Here are the discoveries from the past year that made the biggest impact on me. I recommend them to all who enjoy worthy but lesser known music in great performances. Some may object that the piano music of Samuel Barber no longer deserves to be called “lesser known.” Well, we might say that it is “emerging” from that dustbin. The truth is that there have been many recordings of Barber’s piano music, but most of them—including those by some stellar figures—have been disappointing, as they fail to provide the optimum presentation of the music. But the young English pianist Leon McCawley (reviewed in 36:1) is one of the very few pianists to accomplish just that. I recommend his CD highly.
Music Makes a City ventures outside the Want List mold somewhat, as it is a DVD documentary (reviewed in 36:1). The subject is the story of the Louisville Orchestra. All who have followed American music since the LP era will be somewhat familiar with the role played by the Louisville Orchestra, but few are likely to be aware of the full context of the story. This documentary provides that context. American music aficionados of all ages will be sitting on the edge of their seats.
The German company cpo has been engaged in what appears to be a comprehensive survey of the orchestral music of the Polish-English composer Andrzej Panufnik. The performances have thus far been uniformly superb. But Volume IV (reviewed in 35:4) is the first to make my Want List, because it includes what are perhaps the two greatest of Panufnik’s symphonies: Sinfonia Elegiaca and Sinfonia Sacra, represented here in impeccable performances. Those who already have some interest in this truly unique composer have probably already acquired this recording. Others may want to hear some of the most deeply moving music composed in mid-20th-century Europe—especially those who have been enchanted by Gorecki’s Symphony of Sorrowful Songs.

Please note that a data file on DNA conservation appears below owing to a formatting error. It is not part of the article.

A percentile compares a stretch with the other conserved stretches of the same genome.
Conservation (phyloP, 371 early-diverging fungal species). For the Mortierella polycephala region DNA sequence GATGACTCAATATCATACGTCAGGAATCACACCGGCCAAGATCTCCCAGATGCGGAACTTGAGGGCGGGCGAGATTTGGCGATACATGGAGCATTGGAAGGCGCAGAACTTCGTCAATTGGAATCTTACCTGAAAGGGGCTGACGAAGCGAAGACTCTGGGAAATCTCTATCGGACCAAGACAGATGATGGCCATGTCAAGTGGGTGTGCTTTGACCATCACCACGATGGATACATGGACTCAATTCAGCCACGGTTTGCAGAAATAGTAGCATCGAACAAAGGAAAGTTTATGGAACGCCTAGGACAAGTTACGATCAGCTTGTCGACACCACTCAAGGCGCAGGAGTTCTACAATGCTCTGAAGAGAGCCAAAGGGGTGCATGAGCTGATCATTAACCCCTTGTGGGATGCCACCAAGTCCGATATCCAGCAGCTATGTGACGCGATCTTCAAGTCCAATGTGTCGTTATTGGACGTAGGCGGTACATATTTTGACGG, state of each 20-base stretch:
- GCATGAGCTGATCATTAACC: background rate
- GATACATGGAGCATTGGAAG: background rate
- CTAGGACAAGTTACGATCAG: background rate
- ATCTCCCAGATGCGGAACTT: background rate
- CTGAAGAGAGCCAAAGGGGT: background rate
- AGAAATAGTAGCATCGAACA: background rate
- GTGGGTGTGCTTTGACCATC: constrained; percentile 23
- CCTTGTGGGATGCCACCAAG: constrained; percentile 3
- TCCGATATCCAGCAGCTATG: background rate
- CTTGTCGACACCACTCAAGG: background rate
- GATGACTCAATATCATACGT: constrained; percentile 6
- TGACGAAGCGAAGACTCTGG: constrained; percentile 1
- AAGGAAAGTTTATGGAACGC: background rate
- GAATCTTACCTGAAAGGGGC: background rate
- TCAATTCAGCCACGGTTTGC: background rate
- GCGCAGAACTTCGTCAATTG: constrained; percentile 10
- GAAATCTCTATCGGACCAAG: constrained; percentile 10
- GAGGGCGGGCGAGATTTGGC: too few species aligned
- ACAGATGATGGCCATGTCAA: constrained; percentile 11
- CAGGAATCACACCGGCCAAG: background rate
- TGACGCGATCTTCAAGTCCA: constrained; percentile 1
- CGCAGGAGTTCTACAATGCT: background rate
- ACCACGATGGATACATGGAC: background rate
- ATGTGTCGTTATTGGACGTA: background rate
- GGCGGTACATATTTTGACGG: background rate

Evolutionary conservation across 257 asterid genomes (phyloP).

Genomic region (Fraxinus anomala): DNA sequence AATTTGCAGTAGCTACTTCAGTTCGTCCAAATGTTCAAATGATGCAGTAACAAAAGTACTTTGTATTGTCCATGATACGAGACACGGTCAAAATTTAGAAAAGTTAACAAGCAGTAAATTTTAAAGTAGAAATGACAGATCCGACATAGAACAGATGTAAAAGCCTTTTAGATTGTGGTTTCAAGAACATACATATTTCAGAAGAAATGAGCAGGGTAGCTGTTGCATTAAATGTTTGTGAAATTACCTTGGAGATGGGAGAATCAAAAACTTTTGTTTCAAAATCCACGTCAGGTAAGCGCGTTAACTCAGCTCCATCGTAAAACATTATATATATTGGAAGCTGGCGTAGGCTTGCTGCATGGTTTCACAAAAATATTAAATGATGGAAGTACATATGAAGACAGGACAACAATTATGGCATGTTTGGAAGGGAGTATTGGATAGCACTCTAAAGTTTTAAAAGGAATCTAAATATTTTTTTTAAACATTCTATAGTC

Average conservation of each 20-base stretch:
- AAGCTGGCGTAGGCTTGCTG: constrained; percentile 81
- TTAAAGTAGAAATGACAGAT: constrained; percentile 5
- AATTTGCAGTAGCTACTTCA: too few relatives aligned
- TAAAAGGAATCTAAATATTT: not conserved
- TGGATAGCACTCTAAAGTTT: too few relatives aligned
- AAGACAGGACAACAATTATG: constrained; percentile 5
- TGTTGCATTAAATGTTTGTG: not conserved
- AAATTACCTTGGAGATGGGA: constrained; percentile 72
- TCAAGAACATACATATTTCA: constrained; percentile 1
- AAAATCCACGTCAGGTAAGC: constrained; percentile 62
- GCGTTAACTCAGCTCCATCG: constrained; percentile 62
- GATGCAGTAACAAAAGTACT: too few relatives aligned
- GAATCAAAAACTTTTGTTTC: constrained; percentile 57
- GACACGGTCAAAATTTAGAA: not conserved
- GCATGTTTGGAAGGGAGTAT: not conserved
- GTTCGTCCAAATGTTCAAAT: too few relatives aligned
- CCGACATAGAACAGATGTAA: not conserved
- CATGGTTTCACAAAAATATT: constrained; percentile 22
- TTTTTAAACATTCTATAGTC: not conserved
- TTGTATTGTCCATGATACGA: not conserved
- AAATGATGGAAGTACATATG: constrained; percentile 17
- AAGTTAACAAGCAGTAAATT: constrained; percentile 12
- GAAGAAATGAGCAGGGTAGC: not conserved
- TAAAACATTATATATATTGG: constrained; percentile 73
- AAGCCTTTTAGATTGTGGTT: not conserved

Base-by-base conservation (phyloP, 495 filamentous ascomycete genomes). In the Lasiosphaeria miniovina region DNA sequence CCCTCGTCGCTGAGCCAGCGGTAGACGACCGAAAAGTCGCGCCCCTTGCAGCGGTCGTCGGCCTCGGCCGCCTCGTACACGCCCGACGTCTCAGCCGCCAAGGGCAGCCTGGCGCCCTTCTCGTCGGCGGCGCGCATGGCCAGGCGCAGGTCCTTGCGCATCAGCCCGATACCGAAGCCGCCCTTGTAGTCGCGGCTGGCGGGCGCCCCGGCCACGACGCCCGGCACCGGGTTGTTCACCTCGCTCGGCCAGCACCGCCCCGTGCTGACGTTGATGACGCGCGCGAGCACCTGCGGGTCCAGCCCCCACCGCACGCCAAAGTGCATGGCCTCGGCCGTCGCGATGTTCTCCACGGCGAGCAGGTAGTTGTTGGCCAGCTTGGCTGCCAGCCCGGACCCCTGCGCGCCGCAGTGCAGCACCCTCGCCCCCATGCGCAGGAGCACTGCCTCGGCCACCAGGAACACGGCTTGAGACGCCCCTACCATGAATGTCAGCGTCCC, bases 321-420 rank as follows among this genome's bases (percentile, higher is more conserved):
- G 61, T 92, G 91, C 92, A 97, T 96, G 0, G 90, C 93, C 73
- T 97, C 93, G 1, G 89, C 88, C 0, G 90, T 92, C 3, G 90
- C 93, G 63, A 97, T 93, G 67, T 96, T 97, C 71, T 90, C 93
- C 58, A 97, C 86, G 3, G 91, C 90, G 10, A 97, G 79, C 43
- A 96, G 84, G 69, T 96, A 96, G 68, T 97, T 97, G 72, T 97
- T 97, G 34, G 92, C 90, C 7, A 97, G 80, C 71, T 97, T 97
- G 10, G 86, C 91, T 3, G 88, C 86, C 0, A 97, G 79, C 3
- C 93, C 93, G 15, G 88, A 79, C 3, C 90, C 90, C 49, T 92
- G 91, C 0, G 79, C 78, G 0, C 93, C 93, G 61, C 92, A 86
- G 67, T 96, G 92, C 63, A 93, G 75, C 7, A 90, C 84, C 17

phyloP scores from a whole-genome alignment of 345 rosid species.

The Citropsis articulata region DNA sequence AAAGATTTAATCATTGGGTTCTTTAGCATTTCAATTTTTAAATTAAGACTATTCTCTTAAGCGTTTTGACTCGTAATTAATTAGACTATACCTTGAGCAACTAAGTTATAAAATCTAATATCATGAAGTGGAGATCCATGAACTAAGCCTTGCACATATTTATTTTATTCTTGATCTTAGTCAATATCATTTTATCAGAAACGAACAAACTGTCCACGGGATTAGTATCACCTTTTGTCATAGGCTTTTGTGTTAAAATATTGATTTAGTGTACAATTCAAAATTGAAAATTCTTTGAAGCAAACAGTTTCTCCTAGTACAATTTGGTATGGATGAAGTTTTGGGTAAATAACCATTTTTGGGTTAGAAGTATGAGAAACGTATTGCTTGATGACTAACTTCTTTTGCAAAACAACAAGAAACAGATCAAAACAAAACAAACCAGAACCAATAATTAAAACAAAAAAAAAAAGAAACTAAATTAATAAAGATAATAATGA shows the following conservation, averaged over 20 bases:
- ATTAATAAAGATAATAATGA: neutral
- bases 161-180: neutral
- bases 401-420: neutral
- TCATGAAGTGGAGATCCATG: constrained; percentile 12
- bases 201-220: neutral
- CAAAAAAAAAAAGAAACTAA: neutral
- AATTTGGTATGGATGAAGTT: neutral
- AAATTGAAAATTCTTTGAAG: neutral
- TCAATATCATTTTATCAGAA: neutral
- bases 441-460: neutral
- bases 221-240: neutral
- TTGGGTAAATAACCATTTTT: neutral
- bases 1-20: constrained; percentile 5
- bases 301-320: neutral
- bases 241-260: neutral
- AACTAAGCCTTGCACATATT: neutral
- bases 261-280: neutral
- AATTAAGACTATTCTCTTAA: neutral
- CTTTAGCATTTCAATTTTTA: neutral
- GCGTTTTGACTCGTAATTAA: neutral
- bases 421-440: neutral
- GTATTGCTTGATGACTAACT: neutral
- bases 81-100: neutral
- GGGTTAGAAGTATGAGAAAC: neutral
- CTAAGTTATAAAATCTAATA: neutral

And, finally, I will mention a new release in which my own personal involvement precludes my including it on my official Want List: Though it is entitled “Flagello Conducts Flagello” (reviewed in 36:1), a more accurate title would be “Ezio Flagello Sings Nicolas Flagello,” as the disc comprises all the music by Nicolas that was recorded by his esteemed younger brother. Though some of the music has been issued before, the real draw is the never-before-released original version of The Passion of Martin Luther King. The program notes recount the changes that the oratorio underwent, and the reasons for these changes, but one of the results was that this studio recording, made in London in 1969, which featured one of the world’s great bass-baritones, was never released—until now. And as if the Flagello jinx can never be fully escaped, Naxos has released the recording on its “Historical Series” (8.112065), which means that it cannot be sold in the United States (a bit of a problem for a work that focuses on the words of Martin Luther King, wouldn’t you say?). Nevertheless, the Internet provides many ways around this stipulation, such as ordering it from a Canadian retailer.
BARBER Piano Music • McCawley • SOMM SOMMCD-108
MUSIC MAKES A CITY: An American Orchestra’s Untold Story • Brown, Hiler, directors • 21C MEDIA GROUP
PANUFNIK Symphonies: Nos. 2, 3, 10 • Borowicz/Berlin Konzerthaus O • cpo 777 683-2